# Tensor algebra

Tensor definition: coordinate rotation

A tensor is just a matrix constructed from vectors. For example, the stress tensor is the force (a vector) per unit-area (with orientation specified by its normal-vector). [A mathematician's view is given well below.]

More precisely, a tensor is a matrix which transforms (when the coordinate system is rotated) to a new coordinate system according to the following rule. Consider a 2nd-rank tensor ${\displaystyle {\textbf {T}}}$ with components ${\displaystyle T_{ij}}$, with 2 indices which refer to the axes of a given coordinate system. These indices count from 1 to 3, so this tensor has "dimension-3".

In a new coordinate system, the same quantity has different components ${\displaystyle T'_{mn}}$ given by

 ${\displaystyle T'_{mn}=\sum _{i,j}^{3}R_{mi}R_{nj}T_{ij}}$ (1)

where ${\displaystyle {\textbf {R}}}$ is a rotation matrix with a specified angle and axis. This is transformation "like a 2nd-rank tensor".

Other tensors are possible; for example the elastic stiffness tensor ${\displaystyle {\textbf {C}}}$, with components ${\displaystyle C_{ijkl}}$ , has rank-4. This tensor is normally defined in the natural coordinate system of the medium, but you might want to refer it to the survey coordinate system, where it has components ${\displaystyle C'_{mnpq}}$, transforming according to the rule

 ${\displaystyle C'_{mnpq}=\sum _{i,j,k,l}^{3}R_{mi}R_{nj}R_{pk}R_{ql}C_{ijkl}}$ (2)

This is transformation "like a 4th-rank tensor". You can see that it is just a generalization of the rule above for 2nd-rank tensors.

Extending the analogy backwards, we can say that a vector ${\displaystyle {\textbf {V}}}$ is just a 1st-rank tensor, since it transforms according to the rule:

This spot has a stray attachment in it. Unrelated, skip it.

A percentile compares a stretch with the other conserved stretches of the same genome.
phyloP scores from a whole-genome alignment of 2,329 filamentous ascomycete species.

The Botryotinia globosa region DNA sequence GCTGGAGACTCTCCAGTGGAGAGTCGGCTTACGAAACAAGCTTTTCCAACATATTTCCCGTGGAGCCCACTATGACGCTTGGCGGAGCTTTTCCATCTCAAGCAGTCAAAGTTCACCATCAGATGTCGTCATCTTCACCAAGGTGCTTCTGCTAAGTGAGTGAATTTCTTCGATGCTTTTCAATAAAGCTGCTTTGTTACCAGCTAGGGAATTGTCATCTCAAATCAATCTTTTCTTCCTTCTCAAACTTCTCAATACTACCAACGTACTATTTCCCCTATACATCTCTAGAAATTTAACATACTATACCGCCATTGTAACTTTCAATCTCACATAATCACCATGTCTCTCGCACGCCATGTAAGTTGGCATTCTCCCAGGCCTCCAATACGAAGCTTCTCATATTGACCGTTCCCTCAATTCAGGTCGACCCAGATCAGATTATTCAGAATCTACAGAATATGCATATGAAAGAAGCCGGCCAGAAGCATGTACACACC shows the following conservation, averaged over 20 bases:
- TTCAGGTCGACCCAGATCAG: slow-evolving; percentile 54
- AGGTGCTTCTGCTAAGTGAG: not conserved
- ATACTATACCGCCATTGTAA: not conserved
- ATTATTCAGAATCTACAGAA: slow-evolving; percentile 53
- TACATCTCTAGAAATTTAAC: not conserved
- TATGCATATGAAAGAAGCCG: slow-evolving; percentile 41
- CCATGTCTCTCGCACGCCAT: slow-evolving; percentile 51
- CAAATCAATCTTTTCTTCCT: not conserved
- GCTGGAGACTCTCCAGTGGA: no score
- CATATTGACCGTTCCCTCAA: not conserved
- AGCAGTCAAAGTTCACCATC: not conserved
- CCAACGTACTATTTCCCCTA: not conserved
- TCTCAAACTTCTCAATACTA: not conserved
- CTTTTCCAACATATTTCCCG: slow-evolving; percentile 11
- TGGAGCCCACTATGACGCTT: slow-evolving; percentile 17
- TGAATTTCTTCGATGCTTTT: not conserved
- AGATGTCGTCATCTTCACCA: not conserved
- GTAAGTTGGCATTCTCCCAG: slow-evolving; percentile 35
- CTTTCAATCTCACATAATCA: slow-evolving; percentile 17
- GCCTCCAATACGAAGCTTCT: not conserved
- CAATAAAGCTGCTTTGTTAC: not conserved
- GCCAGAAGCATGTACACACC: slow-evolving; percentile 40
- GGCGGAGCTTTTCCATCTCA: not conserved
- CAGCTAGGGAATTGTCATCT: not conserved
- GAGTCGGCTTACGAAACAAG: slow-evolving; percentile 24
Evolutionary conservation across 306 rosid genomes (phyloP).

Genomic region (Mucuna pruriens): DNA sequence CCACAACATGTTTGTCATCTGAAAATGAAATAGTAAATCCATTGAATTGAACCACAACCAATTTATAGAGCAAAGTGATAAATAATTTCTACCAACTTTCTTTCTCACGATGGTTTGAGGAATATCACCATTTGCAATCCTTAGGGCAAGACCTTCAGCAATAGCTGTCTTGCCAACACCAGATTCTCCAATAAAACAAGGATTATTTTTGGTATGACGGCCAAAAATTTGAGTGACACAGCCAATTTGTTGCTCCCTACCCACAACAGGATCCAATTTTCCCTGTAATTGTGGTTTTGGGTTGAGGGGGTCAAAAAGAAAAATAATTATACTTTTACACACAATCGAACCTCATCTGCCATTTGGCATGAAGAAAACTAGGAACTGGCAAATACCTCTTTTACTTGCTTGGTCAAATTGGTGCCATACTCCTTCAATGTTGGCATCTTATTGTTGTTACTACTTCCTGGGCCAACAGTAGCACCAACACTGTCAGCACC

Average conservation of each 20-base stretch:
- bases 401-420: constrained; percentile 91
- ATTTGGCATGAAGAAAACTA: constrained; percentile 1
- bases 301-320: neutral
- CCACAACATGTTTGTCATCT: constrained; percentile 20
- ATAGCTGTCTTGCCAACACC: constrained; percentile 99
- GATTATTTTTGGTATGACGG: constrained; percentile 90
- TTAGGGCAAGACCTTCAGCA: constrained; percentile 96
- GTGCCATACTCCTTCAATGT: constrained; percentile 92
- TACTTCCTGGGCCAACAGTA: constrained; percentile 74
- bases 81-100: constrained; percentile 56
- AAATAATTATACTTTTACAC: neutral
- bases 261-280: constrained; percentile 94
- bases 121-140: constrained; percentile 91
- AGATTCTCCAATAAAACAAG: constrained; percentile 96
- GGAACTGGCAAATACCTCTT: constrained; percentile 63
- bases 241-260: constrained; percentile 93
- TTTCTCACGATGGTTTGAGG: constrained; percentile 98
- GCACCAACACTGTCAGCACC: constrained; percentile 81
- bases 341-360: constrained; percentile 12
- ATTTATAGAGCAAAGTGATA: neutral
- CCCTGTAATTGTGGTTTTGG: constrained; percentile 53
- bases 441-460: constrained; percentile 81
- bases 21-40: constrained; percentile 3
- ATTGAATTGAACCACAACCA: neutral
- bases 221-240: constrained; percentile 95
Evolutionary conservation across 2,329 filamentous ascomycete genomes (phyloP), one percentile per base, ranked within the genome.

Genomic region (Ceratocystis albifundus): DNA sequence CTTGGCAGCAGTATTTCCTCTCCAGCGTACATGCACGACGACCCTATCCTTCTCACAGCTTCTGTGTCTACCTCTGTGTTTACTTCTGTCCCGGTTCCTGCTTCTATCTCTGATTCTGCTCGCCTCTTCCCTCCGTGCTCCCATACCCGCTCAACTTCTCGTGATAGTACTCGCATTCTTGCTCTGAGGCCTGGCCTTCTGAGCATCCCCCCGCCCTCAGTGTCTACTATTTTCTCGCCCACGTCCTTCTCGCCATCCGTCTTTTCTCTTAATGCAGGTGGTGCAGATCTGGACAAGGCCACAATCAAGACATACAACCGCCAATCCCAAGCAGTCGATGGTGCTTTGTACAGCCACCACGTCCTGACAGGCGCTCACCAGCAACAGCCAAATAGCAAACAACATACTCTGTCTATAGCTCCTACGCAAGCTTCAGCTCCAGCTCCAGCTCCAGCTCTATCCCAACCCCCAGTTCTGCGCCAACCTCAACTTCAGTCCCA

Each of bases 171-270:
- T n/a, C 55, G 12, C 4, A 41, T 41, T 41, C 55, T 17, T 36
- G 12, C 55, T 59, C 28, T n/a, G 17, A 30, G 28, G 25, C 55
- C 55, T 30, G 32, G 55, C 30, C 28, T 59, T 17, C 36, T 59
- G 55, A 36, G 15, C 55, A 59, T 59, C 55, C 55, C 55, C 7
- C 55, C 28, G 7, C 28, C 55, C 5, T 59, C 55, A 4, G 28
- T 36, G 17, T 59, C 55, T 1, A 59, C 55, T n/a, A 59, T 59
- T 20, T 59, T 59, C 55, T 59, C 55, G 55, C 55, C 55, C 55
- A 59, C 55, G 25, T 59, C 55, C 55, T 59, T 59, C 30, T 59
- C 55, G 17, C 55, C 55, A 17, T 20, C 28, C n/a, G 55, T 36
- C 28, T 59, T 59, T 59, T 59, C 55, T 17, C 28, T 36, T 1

${\displaystyle A'_{j}=\sum _{i}^{3}R_{ji}V_{i}}$ (3)

as discussed at Rotation matrix. This is transformation "like a 1st-rank tensor".

Tensor multiplication

Since the "rotation matrix" ${\displaystyle R}$ is also a tensor, Equation (3) may be viewed as the definition of "rank-2*rank-1" tensor multiplication, wherein the tensor product

 ${\displaystyle {\textbf {V}}'={\textbf {RV}}}$ (4)

yields a rank-1 tensor ${\displaystyle V'}$ whose components are given by equation (3). Notice the pattern of indices in equation (3): the repeated (summed) index ${\displaystyle i}$ is the second index of the rank-2 tensor. Unlike with scalar multiplication, the sequence in this definition is important; ${\displaystyle {\textbf {VR}}}$ is not equal to ${\displaystyle {\textbf {RV}}}$.

This definition may be extended to "rank-2*rank-2" tensor multiplication by extending the pattern of repeated indices. First, re-write equation (1) as

 ${\displaystyle T'_{mn}=\sum _{i,j}^{3}R_{mi}T_{ij}R_{jn}^{T}}$ (5)

where ${\displaystyle {\textbf {R}}^{T}}$ is the Transpose of ${\displaystyle {\textbf {R}}}$, i.e. ${\displaystyle R_{jn}^{T}=R_{nj}}$. Then "rank-2*rank-2" tensor multiplication is defined as

 ${\displaystyle {\textbf {T}}'={\textbf {RTR}}^{T}}$ (6)

whose components are given by equation (5).

Similarly, "rank-2*rank-4" tensor multiplication

 ${\displaystyle {\textbf {C}}'={\textbf {RRCR}}^{T}{\textbf {R}}^{T}}$ (7)

yields a rank-4 tensor whose components are given by

 ${\displaystyle C'_{mnpq}=\sum _{i,j,k,l}^{3}R_{mi}R_{nj}C_{ijkl}R_{kp}^{T}R_{lq}^{T}}$ (7)

which is the same as equation (2).

## A Mathematician's View

In mathematics, the tensor algebra of a vector space V, denoted T(V) or T •(V), is the algebra of tensors on V (of any rank) with multiplication being the tensor product. It is the free algebra on V, in the sense of being left adjoint to the forgetful functor from algebras to vector spaces: it is the "most general" algebra containing V, in the sense of the corresponding universal property (see below).

The tensor algebra is important because many other algebras arise as quotient algebras of T(V). These include the exterior algebra, the symmetric algebra, Clifford algebras, the Weyl algebra and universal enveloping algebras.

The tensor algebra also has two coalgebra structures; one simple one, which does not make it a bialgebra, but does lead to the concept of a cofree coalgebra, and a more complicated one, which yields a bialgebra, and can be extended by giving an antipode to create a Hopf algebra structure.